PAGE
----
How big a disaster will it be if your Facebook account gets hacked? What will you lose when your laptop’s hard drive self-destructs? How will you cope if you lose your mobile phone?
The digital world provides a wealth of applications for business and pleasure we generate volumes of files including our work, our money, our photos and videos – a comprehensive archive of our modern lives. These digital assets are hugely important and should be protected.
Don’t have a Digital Crisis Management Plan?
Well, there are two options:
- We create one today, or
- We wait until it’s too late…
There are two principle theatres for digital disasters; system failure and criminal intervention.
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Computers and mobile phones are disposable but our data is not. The fridge in your kitchen has been switched on doing its job seamlessly for the last decade. How many laptops and mobile phones have you got through in that time?
Your important data should not be stored locally on a single device. It is easy to synchronise all your devices through cloud services so that you can access your contacts, calendar and files from any device at any time. Syncing via the cloud is free and easy.
Google and Apple both provide some free cloud storage as do Amazon and Dropbox. Software is available that carries out incremental backups both to external and off-site drives automatically – meaning you don’t have to remember to do it.
If you have a lot of important data (like we do) then there are dedicated, unlimited storage services providing backup-and-restore facilities from around $9 a month.
External hard drives are ten-a-penny, tiny, capacious and stable. For the price of a night out, you can buy a solid-state hard drive which will takes years to fill. Flash drives and SSD drives are subtly different but the important thing is that they have no moving parts. Short of chiselling it into slabs of marble, there’s no more enduring way to store your data.
- Sync your contacts, calendar and important files through cloud services;
- Keep regular backups of our documents on external hard drives, and
- Back up your documents to off-site data storage.
That’s our Digital Crisis Management Plan in place in the event of a catastrophic coffee spillage on our laptop. Oh, but all our passwords are saved in our browser! But that’s ok because we use our first pet’s maiden name for everything…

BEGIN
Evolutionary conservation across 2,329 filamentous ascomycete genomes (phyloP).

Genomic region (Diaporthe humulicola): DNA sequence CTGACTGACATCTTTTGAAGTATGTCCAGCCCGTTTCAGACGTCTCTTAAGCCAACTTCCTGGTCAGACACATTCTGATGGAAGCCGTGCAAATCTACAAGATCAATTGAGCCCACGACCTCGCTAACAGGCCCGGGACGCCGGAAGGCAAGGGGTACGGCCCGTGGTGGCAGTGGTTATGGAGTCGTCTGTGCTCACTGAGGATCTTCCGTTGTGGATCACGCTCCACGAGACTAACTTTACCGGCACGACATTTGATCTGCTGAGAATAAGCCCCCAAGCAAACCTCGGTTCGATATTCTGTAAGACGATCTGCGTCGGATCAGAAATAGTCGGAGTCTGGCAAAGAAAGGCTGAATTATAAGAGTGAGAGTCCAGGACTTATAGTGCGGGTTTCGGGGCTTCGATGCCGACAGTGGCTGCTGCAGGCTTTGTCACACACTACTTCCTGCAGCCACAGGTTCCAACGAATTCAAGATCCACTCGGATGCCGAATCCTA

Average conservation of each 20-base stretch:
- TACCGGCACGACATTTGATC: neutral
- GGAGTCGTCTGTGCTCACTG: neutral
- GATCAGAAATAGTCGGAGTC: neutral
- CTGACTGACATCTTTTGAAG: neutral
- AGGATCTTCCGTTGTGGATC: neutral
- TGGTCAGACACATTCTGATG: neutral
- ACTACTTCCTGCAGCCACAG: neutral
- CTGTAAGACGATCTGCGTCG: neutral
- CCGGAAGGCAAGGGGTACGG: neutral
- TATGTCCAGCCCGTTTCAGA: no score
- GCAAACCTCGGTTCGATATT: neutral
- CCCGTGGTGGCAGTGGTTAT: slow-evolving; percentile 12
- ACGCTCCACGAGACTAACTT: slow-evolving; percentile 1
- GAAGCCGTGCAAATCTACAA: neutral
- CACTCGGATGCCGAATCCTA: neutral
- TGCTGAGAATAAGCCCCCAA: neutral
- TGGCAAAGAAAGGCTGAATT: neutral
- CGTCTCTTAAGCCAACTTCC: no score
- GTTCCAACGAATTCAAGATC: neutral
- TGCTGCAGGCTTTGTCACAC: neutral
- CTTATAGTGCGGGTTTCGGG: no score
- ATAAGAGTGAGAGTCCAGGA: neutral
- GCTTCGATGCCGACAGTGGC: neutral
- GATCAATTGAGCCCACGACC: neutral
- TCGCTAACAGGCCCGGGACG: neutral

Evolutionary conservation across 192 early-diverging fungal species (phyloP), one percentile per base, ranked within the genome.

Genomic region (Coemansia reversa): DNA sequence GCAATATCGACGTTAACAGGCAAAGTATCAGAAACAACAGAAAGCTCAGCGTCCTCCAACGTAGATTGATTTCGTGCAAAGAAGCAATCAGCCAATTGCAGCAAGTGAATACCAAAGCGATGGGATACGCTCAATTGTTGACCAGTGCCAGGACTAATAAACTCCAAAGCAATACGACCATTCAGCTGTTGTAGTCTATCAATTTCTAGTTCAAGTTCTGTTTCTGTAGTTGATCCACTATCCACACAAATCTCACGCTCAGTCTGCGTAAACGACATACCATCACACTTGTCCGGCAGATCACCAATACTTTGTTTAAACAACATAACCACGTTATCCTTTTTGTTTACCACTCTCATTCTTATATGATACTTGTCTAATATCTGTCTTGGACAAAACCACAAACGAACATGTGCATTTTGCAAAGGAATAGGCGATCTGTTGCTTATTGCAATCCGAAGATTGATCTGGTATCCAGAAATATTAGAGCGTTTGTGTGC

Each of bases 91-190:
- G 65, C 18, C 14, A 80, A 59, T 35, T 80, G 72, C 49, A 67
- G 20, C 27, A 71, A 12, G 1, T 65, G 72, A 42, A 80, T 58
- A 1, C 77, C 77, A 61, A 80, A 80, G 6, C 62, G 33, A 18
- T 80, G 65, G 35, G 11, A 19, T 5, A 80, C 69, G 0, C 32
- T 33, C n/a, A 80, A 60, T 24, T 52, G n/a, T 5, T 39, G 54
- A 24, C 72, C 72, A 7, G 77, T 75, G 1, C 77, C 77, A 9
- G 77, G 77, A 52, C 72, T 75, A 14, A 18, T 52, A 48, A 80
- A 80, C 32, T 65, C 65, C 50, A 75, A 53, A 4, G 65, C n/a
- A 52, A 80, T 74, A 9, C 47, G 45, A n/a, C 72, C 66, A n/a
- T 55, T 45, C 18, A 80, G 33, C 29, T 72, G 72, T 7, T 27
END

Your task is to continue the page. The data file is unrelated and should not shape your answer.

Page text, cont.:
Pa$$words and Two-Factor Authentication
Don’t use the same password in multiple logins. Do we really have to say this? The most common form of data breach is in the vast databases of big service providers. Amazon, AirBnB, Facebook, Instagram, Netflix, eBay… anywhere you have a login, there’s a database holding your data which is a target for hackers.
LinkedIn was hacked in June 2021 and the data of 700 million of its users posted for sale on the dark web. That was 92% of its users’ data compromised
The hackers harvest and collate your personal data and sell it in vast troves on the dark web. You won’t know about it until you start getting bills for a mobile phone you never bought on a credit card you don’t own.
The bad news is there is nothing we can do to prevent these data breaches but there are measures we can take to mitigate. Firstly, use big random passwords generated and managed for you by a password manager. There are plenty to choose from. In the Graphic Violence office, we use LastPass and Bitwarden – using one as backup of the other. Both have apps for use on mobile devices.
The most recent Facebook data breach happened in April 2021, when the personal data of 533 million users was made freely available on a public forum. Facebook was the single most hacked network in 2021
Storing your passwords in your browser on your laptop is not a useful solution. The data is local to your device and when it dies on you (it will), you’ve lost all your logins. Password managers are cloud-based services you can access from any device.
- Create a password manager account;
- Set a unique and complex password on each of your logins, and
- Activate Two-Factor Authentication where available.
Increasingly, security services are being consolidated by providers. Many companies who offer Virtual Private Networks (VPN) include dark web monitoring to see if your email address has appeared in a data breach, password management and malware detection for desktop and mobile devices. VPN providers protect multiple devices with a single plan.
Activate Two-Factor Authentication (2FA) on your accounts and then your passwords are of limited use to the hackers without access to your mobile phone. But there are complications.